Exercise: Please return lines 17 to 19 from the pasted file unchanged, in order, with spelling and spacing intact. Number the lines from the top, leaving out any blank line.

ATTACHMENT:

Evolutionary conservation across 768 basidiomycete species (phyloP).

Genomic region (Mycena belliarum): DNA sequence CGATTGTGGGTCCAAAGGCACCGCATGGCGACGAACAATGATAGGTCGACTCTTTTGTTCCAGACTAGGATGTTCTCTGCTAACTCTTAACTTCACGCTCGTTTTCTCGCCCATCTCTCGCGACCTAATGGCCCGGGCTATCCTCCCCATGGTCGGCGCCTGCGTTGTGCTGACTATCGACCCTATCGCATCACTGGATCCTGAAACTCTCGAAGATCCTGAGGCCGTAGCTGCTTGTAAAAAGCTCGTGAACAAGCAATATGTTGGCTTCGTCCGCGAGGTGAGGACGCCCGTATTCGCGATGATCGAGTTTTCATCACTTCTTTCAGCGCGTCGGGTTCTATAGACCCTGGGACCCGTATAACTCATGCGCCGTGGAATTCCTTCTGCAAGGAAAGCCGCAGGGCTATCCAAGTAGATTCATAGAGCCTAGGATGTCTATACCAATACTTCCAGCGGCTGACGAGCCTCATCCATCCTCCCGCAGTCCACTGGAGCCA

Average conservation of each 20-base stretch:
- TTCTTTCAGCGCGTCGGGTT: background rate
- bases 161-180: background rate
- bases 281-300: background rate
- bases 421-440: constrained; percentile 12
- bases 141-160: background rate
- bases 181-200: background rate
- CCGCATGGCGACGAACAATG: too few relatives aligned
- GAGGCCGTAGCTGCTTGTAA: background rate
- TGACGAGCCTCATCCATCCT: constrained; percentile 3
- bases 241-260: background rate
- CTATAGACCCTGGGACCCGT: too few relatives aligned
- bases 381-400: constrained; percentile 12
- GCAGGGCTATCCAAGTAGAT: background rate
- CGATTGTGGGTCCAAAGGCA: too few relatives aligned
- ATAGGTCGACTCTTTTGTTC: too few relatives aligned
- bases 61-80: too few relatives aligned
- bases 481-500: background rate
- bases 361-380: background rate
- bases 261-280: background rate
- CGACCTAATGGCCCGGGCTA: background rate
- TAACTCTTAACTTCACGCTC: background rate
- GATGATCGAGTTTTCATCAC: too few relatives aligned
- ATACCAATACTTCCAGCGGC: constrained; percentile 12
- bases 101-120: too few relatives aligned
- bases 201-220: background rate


- CGATTGTGGGTCCAAAGGCA: too few relatives aligned
- ATAGGTCGACTCTTTTGTTC: too few relatives aligned
- bases 61-80: too few relatives aligned